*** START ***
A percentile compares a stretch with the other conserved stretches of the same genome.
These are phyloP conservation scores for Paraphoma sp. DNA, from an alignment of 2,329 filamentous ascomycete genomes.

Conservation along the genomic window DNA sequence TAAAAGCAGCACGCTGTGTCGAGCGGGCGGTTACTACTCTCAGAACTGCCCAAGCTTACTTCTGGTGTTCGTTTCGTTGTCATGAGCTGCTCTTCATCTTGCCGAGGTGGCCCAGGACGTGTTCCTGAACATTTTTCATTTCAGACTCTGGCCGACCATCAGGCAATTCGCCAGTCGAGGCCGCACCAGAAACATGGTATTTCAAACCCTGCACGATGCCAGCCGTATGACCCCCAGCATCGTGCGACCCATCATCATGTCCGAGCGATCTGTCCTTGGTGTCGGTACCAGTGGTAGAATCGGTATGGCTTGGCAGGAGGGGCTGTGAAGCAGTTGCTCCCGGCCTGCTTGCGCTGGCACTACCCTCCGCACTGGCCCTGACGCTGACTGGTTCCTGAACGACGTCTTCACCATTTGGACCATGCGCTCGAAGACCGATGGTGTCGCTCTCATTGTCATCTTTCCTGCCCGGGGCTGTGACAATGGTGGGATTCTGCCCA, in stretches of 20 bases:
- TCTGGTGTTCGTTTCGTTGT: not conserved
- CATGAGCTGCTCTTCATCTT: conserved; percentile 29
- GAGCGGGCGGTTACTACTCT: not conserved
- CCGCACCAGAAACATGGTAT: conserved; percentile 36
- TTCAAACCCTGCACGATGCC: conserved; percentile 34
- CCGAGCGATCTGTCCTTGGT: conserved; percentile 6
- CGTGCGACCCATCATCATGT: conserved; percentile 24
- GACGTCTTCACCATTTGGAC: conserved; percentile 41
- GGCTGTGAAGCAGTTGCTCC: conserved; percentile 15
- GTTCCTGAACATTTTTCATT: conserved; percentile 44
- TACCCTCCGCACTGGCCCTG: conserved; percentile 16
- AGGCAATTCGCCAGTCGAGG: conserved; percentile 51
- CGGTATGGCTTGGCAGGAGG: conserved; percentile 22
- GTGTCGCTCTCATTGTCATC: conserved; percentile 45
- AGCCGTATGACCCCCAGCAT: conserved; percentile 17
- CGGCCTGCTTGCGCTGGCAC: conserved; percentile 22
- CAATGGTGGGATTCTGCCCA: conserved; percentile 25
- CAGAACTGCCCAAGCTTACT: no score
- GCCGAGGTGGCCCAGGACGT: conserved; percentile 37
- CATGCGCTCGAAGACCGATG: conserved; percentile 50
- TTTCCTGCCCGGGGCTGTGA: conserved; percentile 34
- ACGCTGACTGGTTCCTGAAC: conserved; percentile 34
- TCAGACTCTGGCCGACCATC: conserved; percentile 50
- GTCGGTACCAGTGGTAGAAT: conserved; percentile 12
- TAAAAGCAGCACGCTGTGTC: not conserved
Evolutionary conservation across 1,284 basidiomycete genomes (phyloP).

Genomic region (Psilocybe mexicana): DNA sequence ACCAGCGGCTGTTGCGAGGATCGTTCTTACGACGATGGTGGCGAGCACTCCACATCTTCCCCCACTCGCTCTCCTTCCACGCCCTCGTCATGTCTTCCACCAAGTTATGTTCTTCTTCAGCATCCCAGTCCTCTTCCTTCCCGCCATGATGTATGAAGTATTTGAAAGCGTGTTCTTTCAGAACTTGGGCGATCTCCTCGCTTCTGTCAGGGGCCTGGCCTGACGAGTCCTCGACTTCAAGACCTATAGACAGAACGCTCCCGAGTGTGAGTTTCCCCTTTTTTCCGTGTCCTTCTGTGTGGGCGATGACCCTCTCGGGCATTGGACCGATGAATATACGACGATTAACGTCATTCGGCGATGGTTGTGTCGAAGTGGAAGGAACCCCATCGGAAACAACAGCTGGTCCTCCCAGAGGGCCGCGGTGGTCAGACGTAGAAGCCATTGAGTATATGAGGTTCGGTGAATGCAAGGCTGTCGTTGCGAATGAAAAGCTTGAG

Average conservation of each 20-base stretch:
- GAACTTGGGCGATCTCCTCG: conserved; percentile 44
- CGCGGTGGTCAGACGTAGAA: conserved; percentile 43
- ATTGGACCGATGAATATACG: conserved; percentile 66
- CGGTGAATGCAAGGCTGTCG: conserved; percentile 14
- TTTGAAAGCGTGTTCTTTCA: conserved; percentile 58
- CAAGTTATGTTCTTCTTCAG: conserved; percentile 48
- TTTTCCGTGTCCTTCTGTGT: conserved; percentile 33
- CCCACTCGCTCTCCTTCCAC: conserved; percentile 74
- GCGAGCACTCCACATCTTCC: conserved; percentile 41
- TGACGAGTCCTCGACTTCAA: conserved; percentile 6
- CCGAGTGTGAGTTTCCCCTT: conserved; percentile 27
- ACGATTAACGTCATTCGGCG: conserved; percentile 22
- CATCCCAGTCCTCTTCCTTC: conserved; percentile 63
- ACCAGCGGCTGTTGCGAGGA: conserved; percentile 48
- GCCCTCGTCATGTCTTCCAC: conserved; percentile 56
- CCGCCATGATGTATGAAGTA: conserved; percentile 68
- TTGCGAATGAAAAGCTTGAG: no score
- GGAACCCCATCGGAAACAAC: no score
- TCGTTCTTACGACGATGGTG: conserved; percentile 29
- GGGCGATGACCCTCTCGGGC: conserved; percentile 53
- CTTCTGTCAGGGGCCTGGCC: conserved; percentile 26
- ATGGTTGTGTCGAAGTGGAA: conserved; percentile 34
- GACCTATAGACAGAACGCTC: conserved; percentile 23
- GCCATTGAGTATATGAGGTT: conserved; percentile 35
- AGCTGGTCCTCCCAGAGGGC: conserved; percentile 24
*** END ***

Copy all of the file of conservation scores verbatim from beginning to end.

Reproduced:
A percentile compares a stretch with the other conserved stretches of the same genome.
These are phyloP conservation scores for Paraphoma sp. DNA, from an alignment of 2,329 filamentous ascomycete genomes.

Conservation along the genomic window DNA sequence TAAAAGCAGCACGCTGTGTCGAGCGGGCGGTTACTACTCTCAGAACTGCCCAAGCTTACTTCTGGTGTTCGTTTCGTTGTCATGAGCTGCTCTTCATCTTGCCGAGGTGGCCCAGGACGTGTTCCTGAACATTTTTCATTTCAGACTCTGGCCGACCATCAGGCAATTCGCCAGTCGAGGCCGCACCAGAAACATGGTATTTCAAACCCTGCACGATGCCAGCCGTATGACCCCCAGCATCGTGCGACCCATCATCATGTCCGAGCGATCTGTCCTTGGTGTCGGTACCAGTGGTAGAATCGGTATGGCTTGGCAGGAGGGGCTGTGAAGCAGTTGCTCCCGGCCTGCTTGCGCTGGCACTACCCTCCGCACTGGCCCTGACGCTGACTGGTTCCTGAACGACGTCTTCACCATTTGGACCATGCGCTCGAAGACCGATGGTGTCGCTCTCATTGTCATCTTTCCTGCCCGGGGCTGTGACAATGGTGGGATTCTGCCCA, in stretches of 20 bases:
- TCTGGTGTTCGTTTCGTTGT: not conserved
- CATGAGCTGCTCTTCATCTT: conserved; percentile 29
- GAGCGGGCGGTTACTACTCT: not conserved
- CCGCACCAGAAACATGGTAT: conserved; percentile 36
- TTCAAACCCTGCACGATGCC: conserved; percentile 34
- CCGAGCGATCTGTCCTTGGT: conserved; percentile 6
- CGTGCGACCCATCATCATGT: conserved; percentile 24
- GACGTCTTCACCATTTGGAC: conserved; percentile 41
- GGCTGTGAAGCAGTTGCTCC: conserved; percentile 15
- GTTCCTGAACATTTTTCATT: conserved; percentile 44
- TACCCTCCGCACTGGCCCTG: conserved; percentile 16
- AGGCAATTCGCCAGTCGAGG: conserved; percentile 51
- CGGTATGGCTTGGCAGGAGG: conserved; percentile 22
- GTGTCGCTCTCATTGTCATC: conserved; percentile 45
- AGCCGTATGACCCCCAGCAT: conserved; percentile 17
- CGGCCTGCTTGCGCTGGCAC: conserved; percentile 22
- CAATGGTGGGATTCTGCCCA: conserved; percentile 25
- CAGAACTGCCCAAGCTTACT: no score
- GCCGAGGTGGCCCAGGACGT: conserved; percentile 37
- CATGCGCTCGAAGACCGATG: conserved; percentile 50
- TTTCCTGCCCGGGGCTGTGA: conserved; percentile 34
- ACGCTGACTGGTTCCTGAAC: conserved; percentile 34
- TCAGACTCTGGCCGACCATC: conserved; percentile 50
- GTCGGTACCAGTGGTAGAAT: conserved; percentile 12
- TAAAAGCAGCACGCTGTGTC: not conserved
Evolutionary conservation across 1,284 basidiomycete genomes (phyloP).

Genomic region (Psilocybe mexicana): DNA sequence ACCAGCGGCTGTTGCGAGGATCGTTCTTACGACGATGGTGGCGAGCACTCCACATCTTCCCCCACTCGCTCTCCTTCCACGCCCTCGTCATGTCTTCCACCAAGTTATGTTCTTCTTCAGCATCCCAGTCCTCTTCCTTCCCGCCATGATGTATGAAGTATTTGAAAGCGTGTTCTTTCAGAACTTGGGCGATCTCCTCGCTTCTGTCAGGGGCCTGGCCTGACGAGTCCTCGACTTCAAGACCTATAGACAGAACGCTCCCGAGTGTGAGTTTCCCCTTTTTTCCGTGTCCTTCTGTGTGGGCGATGACCCTCTCGGGCATTGGACCGATGAATATACGACGATTAACGTCATTCGGCGATGGTTGTGTCGAAGTGGAAGGAACCCCATCGGAAACAACAGCTGGTCCTCCCAGAGGGCCGCGGTGGTCAGACGTAGAAGCCATTGAGTATATGAGGTTCGGTGAATGCAAGGCTGTCGTTGCGAATGAAAAGCTTGAG

Average conservation of each 20-base stretch:
- GAACTTGGGCGATCTCCTCG: conserved; percentile 44
- CGCGGTGGTCAGACGTAGAA: conserved; percentile 43
- ATTGGACCGATGAATATACG: conserved; percentile 66
- CGGTGAATGCAAGGCTGTCG: conserved; percentile 14
- TTTGAAAGCGTGTTCTTTCA: conserved; percentile 58
- CAAGTTATGTTCTTCTTCAG: conserved; percentile 48
- TTTTCCGTGTCCTTCTGTGT: conserved; percentile 33
- CCCACTCGCTCTCCTTCCAC: conserved; percentile 74
- GCGAGCACTCCACATCTTCC: conserved; percentile 41
- TGACGAGTCCTCGACTTCAA: conserved; percentile 6
- CCGAGTGTGAGTTTCCCCTT: conserved; percentile 27
- ACGATTAACGTCATTCGGCG: conserved; percentile 22
- CATCCCAGTCCTCTTCCTTC: conserved; percentile 63
- ACCAGCGGCTGTTGCGAGGA: conserved; percentile 48
- GCCCTCGTCATGTCTTCCAC: conserved; percentile 56
- CCGCCATGATGTATGAAGTA: conserved; percentile 68
- TTGCGAATGAAAAGCTTGAG: no score
- GGAACCCCATCGGAAACAAC: no score
- TCGTTCTTACGACGATGGTG: conserved; percentile 29
- GGGCGATGACCCTCTCGGGC: conserved; percentile 53
- CTTCTGTCAGGGGCCTGGCC: conserved; percentile 26
- ATGGTTGTGTCGAAGTGGAA: conserved; percentile 34
- GACCTATAGACAGAACGCTC: conserved; percentile 23
- GCCATTGAGTATATGAGGTT: conserved; percentile 35
- AGCTGGTCCTCCCAGAGGGC: conserved; percentile 24